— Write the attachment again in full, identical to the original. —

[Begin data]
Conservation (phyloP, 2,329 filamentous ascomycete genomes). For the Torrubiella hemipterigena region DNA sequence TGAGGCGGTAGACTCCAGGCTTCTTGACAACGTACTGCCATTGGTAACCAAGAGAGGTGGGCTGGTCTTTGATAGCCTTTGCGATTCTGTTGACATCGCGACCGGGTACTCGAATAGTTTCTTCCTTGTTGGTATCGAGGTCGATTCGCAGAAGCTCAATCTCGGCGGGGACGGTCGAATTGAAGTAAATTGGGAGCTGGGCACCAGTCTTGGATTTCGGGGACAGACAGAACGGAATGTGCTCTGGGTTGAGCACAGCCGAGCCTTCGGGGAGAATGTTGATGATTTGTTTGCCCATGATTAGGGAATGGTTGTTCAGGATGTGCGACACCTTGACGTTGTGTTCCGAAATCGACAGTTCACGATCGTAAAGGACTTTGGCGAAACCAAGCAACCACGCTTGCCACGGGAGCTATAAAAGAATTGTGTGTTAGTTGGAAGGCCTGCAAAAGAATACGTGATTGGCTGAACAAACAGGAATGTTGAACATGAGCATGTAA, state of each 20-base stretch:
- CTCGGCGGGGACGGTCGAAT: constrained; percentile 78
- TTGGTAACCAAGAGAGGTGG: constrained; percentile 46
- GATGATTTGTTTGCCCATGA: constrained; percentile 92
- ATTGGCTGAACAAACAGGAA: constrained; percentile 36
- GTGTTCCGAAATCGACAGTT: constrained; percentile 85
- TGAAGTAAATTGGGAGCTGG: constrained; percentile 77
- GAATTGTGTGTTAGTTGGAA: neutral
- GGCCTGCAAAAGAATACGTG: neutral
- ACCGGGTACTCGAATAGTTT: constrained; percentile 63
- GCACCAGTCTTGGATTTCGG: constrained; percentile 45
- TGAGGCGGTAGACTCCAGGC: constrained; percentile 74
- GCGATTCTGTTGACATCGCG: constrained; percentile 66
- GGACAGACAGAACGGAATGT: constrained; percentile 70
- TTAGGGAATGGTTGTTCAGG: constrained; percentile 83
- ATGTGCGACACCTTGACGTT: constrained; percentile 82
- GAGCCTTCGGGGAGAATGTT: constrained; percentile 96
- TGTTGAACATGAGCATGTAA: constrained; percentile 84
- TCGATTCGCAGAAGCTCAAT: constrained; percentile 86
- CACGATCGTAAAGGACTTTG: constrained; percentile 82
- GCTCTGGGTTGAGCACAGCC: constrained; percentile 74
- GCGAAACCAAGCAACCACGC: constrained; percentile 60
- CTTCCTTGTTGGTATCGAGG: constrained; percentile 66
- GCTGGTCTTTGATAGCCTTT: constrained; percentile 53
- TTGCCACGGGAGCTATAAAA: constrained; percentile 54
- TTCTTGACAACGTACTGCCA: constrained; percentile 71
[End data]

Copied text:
Conservation (phyloP, 2,329 filamentous ascomycete genomes). For the Torrubiella hemipterigena region DNA sequence TGAGGCGGTAGACTCCAGGCTTCTTGACAACGTACTGCCATTGGTAACCAAGAGAGGTGGGCTGGTCTTTGATAGCCTTTGCGATTCTGTTGACATCGCGACCGGGTACTCGAATAGTTTCTTCCTTGTTGGTATCGAGGTCGATTCGCAGAAGCTCAATCTCGGCGGGGACGGTCGAATTGAAGTAAATTGGGAGCTGGGCACCAGTCTTGGATTTCGGGGACAGACAGAACGGAATGTGCTCTGGGTTGAGCACAGCCGAGCCTTCGGGGAGAATGTTGATGATTTGTTTGCCCATGATTAGGGAATGGTTGTTCAGGATGTGCGACACCTTGACGTTGTGTTCCGAAATCGACAGTTCACGATCGTAAAGGACTTTGGCGAAACCAAGCAACCACGCTTGCCACGGGAGCTATAAAAGAATTGTGTGTTAGTTGGAAGGCCTGCAAAAGAATACGTGATTGGCTGAACAAACAGGAATGTTGAACATGAGCATGTAA, state of each 20-base stretch:
- CTCGGCGGGGACGGTCGAAT: constrained; percentile 78
- TTGGTAACCAAGAGAGGTGG: constrained; percentile 46
- GATGATTTGTTTGCCCATGA: constrained; percentile 92
- ATTGGCTGAACAAACAGGAA: constrained; percentile 36
- GTGTTCCGAAATCGACAGTT: constrained; percentile 85
- TGAAGTAAATTGGGAGCTGG: constrained; percentile 77
- GAATTGTGTGTTAGTTGGAA: neutral
- GGCCTGCAAAAGAATACGTG: neutral
- ACCGGGTACTCGAATAGTTT: constrained; percentile 63
- GCACCAGTCTTGGATTTCGG: constrained; percentile 45
- TGAGGCGGTAGACTCCAGGC: constrained; percentile 74
- GCGATTCTGTTGACATCGCG: constrained; percentile 66
- GGACAGACAGAACGGAATGT: constrained; percentile 70
- TTAGGGAATGGTTGTTCAGG: constrained; percentile 83
- ATGTGCGACACCTTGACGTT: constrained; percentile 82
- GAGCCTTCGGGGAGAATGTT: constrained; percentile 96
- TGTTGAACATGAGCATGTAA: constrained; percentile 84
- TCGATTCGCAGAAGCTCAAT: constrained; percentile 86
- CACGATCGTAAAGGACTTTG: constrained; percentile 82
- GCTCTGGGTTGAGCACAGCC: constrained; percentile 74
- GCGAAACCAAGCAACCACGC: constrained; percentile 60
- CTTCCTTGTTGGTATCGAGG: constrained; percentile 66
- GCTGGTCTTTGATAGCCTTT: constrained; percentile 53
- TTGCCACGGGAGCTATAAAA: constrained; percentile 54
- TTCTTGACAACGTACTGCCA: constrained; percentile 71